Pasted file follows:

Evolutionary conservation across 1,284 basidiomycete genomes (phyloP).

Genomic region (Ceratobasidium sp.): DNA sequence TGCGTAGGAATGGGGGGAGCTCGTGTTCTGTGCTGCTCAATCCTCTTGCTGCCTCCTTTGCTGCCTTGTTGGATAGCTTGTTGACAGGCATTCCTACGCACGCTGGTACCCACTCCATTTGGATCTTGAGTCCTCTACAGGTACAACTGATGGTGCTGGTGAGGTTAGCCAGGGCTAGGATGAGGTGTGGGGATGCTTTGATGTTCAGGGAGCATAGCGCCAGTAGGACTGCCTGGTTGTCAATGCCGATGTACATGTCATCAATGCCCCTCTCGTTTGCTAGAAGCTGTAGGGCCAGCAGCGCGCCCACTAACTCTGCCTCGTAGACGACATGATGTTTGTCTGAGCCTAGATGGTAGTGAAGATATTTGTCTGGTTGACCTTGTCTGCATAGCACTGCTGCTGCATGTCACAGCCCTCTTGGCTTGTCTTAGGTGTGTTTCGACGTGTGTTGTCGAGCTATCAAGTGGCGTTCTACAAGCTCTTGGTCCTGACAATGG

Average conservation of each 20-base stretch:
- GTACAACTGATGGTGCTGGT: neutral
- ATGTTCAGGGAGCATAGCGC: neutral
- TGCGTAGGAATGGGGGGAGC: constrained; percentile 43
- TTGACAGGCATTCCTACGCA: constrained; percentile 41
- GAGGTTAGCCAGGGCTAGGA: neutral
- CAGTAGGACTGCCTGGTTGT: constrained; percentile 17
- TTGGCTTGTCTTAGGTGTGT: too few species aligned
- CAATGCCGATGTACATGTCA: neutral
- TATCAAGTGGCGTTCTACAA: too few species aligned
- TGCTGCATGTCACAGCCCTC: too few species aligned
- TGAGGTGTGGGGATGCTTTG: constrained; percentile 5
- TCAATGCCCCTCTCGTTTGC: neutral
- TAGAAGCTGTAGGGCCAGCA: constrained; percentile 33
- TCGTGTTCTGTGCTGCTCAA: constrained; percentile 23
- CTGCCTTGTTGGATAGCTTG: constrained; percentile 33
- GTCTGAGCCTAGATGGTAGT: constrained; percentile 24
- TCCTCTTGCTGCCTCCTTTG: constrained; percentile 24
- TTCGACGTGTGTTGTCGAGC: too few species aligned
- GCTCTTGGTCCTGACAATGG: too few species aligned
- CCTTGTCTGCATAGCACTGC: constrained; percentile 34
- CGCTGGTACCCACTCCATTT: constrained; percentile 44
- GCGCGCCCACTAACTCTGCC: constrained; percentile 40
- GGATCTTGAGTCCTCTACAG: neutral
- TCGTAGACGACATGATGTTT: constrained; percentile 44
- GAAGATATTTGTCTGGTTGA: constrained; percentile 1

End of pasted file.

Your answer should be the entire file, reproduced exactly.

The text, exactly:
Evolutionary conservation across 1,284 basidiomycete genomes (phyloP).

Genomic region (Ceratobasidium sp.): DNA sequence TGCGTAGGAATGGGGGGAGCTCGTGTTCTGTGCTGCTCAATCCTCTTGCTGCCTCCTTTGCTGCCTTGTTGGATAGCTTGTTGACAGGCATTCCTACGCACGCTGGTACCCACTCCATTTGGATCTTGAGTCCTCTACAGGTACAACTGATGGTGCTGGTGAGGTTAGCCAGGGCTAGGATGAGGTGTGGGGATGCTTTGATGTTCAGGGAGCATAGCGCCAGTAGGACTGCCTGGTTGTCAATGCCGATGTACATGTCATCAATGCCCCTCTCGTTTGCTAGAAGCTGTAGGGCCAGCAGCGCGCCCACTAACTCTGCCTCGTAGACGACATGATGTTTGTCTGAGCCTAGATGGTAGTGAAGATATTTGTCTGGTTGACCTTGTCTGCATAGCACTGCTGCTGCATGTCACAGCCCTCTTGGCTTGTCTTAGGTGTGTTTCGACGTGTGTTGTCGAGCTATCAAGTGGCGTTCTACAAGCTCTTGGTCCTGACAATGG

Average conservation of each 20-base stretch:
- GTACAACTGATGGTGCTGGT: neutral
- ATGTTCAGGGAGCATAGCGC: neutral
- TGCGTAGGAATGGGGGGAGC: constrained; percentile 43
- TTGACAGGCATTCCTACGCA: constrained; percentile 41
- GAGGTTAGCCAGGGCTAGGA: neutral
- CAGTAGGACTGCCTGGTTGT: constrained; percentile 17
- TTGGCTTGTCTTAGGTGTGT: too few species aligned
- CAATGCCGATGTACATGTCA: neutral
- TATCAAGTGGCGTTCTACAA: too few species aligned
- TGCTGCATGTCACAGCCCTC: too few species aligned
- TGAGGTGTGGGGATGCTTTG: constrained; percentile 5
- TCAATGCCCCTCTCGTTTGC: neutral
- TAGAAGCTGTAGGGCCAGCA: constrained; percentile 33
- TCGTGTTCTGTGCTGCTCAA: constrained; percentile 23
- CTGCCTTGTTGGATAGCTTG: constrained; percentile 33
- GTCTGAGCCTAGATGGTAGT: constrained; percentile 24
- TCCTCTTGCTGCCTCCTTTG: constrained; percentile 24
- TTCGACGTGTGTTGTCGAGC: too few species aligned
- GCTCTTGGTCCTGACAATGG: too few species aligned
- CCTTGTCTGCATAGCACTGC: constrained; percentile 34
- CGCTGGTACCCACTCCATTT: constrained; percentile 44
- GCGCGCCCACTAACTCTGCC: constrained; percentile 40
- GGATCTTGAGTCCTCTACAG: neutral
- TCGTAGACGACATGATGTTT: constrained; percentile 44
- GAAGATATTTGTCTGGTTGA: constrained; percentile 1